When all else fails, lads, go back to basics. After a seriously anti-climactic Six Nations there was a sense of foreboding around the prospects of the provinces involved in Europe last weekend.
Hope was our lot, rather than confidence. So, two wins from three was a good return, given the quality of the Premiership opposition encountered, but the stark contrast in the performances of Ulster and Munster has provided a serious talking point.
Munster's ambush of Harlequins in the Stoop was the weekend's highlight. Back to basics indeed. We were treated to a vintage performance of the Munster of old; Paul O'Connell the master of the forward exchanges, Ronan O'Gara controlling the territorial game, a highly-physical proactive defence, lineout excellence, and a marauding, rampaging back-row devoured everything in their path. And all that was on the pitch – off it, their marvellous supporters dominated too through a disproportionate procurement of tickets. It was very much the day Munster came to conquer.
Every so often in a team sport, an individual's performance catches the eye of even the most casual and non-informed observer – Roy Keane in soccer and Henry Shefflin in hurling come to mind. In rugby, because of the nature of the game, it invariably tends to be backs; Brian O'Driscoll is the most obvious recent example, or Dan Carter, and back-row Richie McCaw is probably the only forward with form in this regard. Front-five forwards just don't grab the viewer's attention – they're cast in the role of the grafters at the coal-face, what the Welsh used to refer to as the pit-ponies.
Last week, for the first time in my memory, a second-row forward dominated proceedings from start to finish, and influenced the game to the extent that he commanded the attention of even the most uninitiated in the subtleties and nuances of front-five forward play. Paul O'Connell's was a truly majestic and typically selfless performance.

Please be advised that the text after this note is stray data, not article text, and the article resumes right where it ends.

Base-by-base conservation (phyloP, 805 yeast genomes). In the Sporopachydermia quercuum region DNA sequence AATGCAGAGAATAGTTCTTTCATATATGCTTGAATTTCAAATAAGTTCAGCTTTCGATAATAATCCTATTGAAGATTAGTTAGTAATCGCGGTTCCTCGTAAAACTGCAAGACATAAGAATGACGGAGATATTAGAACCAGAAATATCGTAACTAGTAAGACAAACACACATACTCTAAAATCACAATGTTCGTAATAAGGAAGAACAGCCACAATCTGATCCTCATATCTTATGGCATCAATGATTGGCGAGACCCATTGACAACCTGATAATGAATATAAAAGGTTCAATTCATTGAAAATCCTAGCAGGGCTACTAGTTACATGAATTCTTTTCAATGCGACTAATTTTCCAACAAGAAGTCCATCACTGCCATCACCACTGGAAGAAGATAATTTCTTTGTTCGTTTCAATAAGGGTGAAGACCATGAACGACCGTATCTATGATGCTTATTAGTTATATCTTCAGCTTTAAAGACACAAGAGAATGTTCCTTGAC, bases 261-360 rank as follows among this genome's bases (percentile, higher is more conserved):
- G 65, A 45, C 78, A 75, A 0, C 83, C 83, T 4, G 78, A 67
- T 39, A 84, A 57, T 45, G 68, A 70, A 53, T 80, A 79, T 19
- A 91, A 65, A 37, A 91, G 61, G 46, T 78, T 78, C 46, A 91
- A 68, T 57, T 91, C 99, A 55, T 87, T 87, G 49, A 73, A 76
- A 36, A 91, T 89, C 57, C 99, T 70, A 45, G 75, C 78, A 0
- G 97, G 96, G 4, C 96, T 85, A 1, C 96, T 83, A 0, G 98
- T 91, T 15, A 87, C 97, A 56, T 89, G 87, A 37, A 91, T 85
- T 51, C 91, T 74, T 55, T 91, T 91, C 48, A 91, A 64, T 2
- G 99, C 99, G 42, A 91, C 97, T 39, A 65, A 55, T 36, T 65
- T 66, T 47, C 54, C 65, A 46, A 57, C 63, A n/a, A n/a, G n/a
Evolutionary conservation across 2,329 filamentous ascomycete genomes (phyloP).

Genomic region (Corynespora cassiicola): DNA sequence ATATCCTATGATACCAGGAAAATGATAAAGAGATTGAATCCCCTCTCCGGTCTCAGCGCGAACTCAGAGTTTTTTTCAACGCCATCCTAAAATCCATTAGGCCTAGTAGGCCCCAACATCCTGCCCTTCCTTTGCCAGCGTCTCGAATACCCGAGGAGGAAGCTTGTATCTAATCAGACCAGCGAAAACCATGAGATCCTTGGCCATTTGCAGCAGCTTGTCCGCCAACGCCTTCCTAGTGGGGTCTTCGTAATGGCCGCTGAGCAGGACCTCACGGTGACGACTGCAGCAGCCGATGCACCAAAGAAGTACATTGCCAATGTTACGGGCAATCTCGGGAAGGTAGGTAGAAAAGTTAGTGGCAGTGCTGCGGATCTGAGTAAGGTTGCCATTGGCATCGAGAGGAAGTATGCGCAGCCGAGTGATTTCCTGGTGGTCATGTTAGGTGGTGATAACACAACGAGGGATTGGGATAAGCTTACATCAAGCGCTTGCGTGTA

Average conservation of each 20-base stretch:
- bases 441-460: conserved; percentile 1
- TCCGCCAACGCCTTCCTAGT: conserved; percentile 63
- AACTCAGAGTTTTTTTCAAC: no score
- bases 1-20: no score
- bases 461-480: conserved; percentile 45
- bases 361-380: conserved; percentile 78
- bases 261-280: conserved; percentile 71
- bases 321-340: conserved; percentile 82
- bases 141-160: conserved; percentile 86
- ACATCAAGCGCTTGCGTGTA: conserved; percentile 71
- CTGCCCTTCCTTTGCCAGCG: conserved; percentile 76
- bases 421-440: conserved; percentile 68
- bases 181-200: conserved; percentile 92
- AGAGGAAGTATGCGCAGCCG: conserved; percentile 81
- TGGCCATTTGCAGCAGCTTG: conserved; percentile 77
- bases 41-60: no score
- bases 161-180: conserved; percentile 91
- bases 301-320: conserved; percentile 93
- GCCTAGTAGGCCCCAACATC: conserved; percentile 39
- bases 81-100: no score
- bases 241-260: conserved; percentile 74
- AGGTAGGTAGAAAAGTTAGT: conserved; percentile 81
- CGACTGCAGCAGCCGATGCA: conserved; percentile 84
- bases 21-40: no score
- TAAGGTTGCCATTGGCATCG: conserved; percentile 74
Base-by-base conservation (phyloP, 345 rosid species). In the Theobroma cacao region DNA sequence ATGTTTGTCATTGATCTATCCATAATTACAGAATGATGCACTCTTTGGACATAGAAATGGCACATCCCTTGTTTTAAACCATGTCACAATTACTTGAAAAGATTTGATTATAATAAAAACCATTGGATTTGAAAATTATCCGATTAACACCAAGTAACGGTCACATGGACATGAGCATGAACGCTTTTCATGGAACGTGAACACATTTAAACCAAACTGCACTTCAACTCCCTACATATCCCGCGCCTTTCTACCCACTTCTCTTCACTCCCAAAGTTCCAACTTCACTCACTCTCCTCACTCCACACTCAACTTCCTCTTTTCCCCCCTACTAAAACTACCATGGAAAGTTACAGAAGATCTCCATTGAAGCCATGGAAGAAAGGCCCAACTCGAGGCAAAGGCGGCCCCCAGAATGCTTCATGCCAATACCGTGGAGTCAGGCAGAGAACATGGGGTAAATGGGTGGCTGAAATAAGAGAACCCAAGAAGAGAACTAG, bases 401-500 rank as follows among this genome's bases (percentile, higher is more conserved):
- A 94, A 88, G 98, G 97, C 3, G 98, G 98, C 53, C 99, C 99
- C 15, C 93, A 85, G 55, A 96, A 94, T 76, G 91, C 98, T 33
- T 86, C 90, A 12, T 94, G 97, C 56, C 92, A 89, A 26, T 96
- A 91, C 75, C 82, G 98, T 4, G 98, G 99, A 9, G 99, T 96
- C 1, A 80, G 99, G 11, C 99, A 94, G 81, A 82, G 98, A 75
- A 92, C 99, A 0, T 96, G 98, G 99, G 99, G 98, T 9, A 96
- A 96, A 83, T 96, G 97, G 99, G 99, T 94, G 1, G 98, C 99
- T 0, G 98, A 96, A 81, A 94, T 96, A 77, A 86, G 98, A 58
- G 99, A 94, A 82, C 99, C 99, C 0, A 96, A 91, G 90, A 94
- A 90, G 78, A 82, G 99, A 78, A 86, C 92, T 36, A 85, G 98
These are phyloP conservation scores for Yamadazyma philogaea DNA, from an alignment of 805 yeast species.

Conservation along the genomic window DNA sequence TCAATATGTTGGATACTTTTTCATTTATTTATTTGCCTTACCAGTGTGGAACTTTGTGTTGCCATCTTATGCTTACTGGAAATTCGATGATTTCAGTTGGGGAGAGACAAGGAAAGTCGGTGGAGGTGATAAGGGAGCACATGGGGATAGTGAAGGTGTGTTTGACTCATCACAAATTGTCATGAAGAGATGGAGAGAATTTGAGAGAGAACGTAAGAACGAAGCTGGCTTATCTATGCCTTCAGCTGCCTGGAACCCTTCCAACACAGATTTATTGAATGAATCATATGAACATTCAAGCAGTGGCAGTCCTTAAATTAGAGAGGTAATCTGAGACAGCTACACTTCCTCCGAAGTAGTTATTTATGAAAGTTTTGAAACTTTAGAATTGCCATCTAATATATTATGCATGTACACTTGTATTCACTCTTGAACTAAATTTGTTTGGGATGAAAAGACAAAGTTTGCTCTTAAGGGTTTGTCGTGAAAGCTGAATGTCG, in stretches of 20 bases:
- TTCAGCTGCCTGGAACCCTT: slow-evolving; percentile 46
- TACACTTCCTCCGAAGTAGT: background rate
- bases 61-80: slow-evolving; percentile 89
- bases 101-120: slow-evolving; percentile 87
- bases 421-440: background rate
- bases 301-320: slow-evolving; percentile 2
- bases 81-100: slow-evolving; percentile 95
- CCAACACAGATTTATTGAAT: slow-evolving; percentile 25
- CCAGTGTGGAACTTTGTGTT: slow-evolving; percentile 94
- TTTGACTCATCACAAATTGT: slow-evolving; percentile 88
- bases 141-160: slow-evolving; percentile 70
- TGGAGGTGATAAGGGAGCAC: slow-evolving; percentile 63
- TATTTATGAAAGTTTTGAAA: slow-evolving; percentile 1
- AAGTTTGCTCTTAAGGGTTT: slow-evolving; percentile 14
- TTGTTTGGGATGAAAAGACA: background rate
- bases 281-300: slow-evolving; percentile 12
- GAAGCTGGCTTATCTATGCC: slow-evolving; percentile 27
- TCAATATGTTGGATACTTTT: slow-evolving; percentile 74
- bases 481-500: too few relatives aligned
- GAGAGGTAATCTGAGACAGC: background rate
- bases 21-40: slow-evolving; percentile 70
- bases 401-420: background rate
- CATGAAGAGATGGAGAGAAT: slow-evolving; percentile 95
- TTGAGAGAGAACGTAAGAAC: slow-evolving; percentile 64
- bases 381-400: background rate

Afterwards, he deflected attention on to his younger colleagues. David Kilcoyne, Mick Sherry, Peter O'Mahony and Tommy O'Donnell were indeed excellent in everything they did and really came of age on the European stage. Flanker O'Donnell was particularly impressive in completely outplaying Chris Robshaw, previously touted as a potential Lions captain, a forlorn dream now for the England skipper thanks to the man from Clanwilliam.
Their trip to Montpellier to face what looks like a near-unstoppable Clermont team will be a tough ask. Leinster managed to get out of France with a win at this point last season, by the skin of their teeth, but a year on Clermont look to be a more complete outfit, and have made no secret of their European ambitions. In ways, it's a perfect setting for Munster, and one they'll relish.
Rugby is, at its most basic level, a physical fight; if you don't win the fight, you've little chance of winning the game. Ulster, unfortunately, allowed themselves be knocked around the place physically by Saracens. Mark McCall's Saracens side are supremely physical and a controlled, if uninspiring and unexciting, unit and were always in control. Number eight Nick Williams was stifled, Chris Henry struggled to match the impressive Will Fraser at the breakdown and skipper Johann Muller was injured early on, severely hampering the Ulster lineout. They simply never came to terms with the challenge.
Overall, it's been a tough second half to the season for Mark Anscombe and Ulster. Following their unbeaten run from the beginning of the season, international call-ups and injuries combined to bring their momentum to a halt. To finish trophy-less would be a deflating end to an emotional season and they can be expected to throw everything at the Rabo now. Interestingly, none of the league's top five teams remain in the Heineken Cup.
Before leaving the topic of Ulster, it was worrying to see Luke Marshall depart the field at Twickenham with what appeared to be another concussion, his third in recent weeks. His withdrawal highlights again the contentious issue of player welfare; in recent years we've had the retiring John Fogarty and Bernard Jackman
referring to the lasting impacts on their lives of repeated concussions, and former Irish international Dr Barry O'Driscoll stepped down from the medical committee of the IRB, the game's international governing body, because of his concerns around what he considered to be the compromising of players' interests in this area.
It is to be hoped, for the unfortunate Marshall and for all his colleagues, that their health and safety will always remain paramount, notwithstanding the rampant commercialism which pervades the game.
Leinster 's debut in the Amlin Challenge Cup at Wasps provided a strange game, way off the intensity of anything seen in the Heineken Cup in terms of physicality, particularly in defence.
At one point in the second half it seemed that they'd coast home but with the pace of Christian Wade causing serious problems, the final scoreline was a lot closer than it should have been. The continuing emergence of Ian Madigan will have pleased the coaching staff and while there may still be questions around his option-taking and capacity to control a tight game, his ball-playing abilities are undoubted. Their season remains very much alive, if not at the levels of recent years.
Back to basics indeed.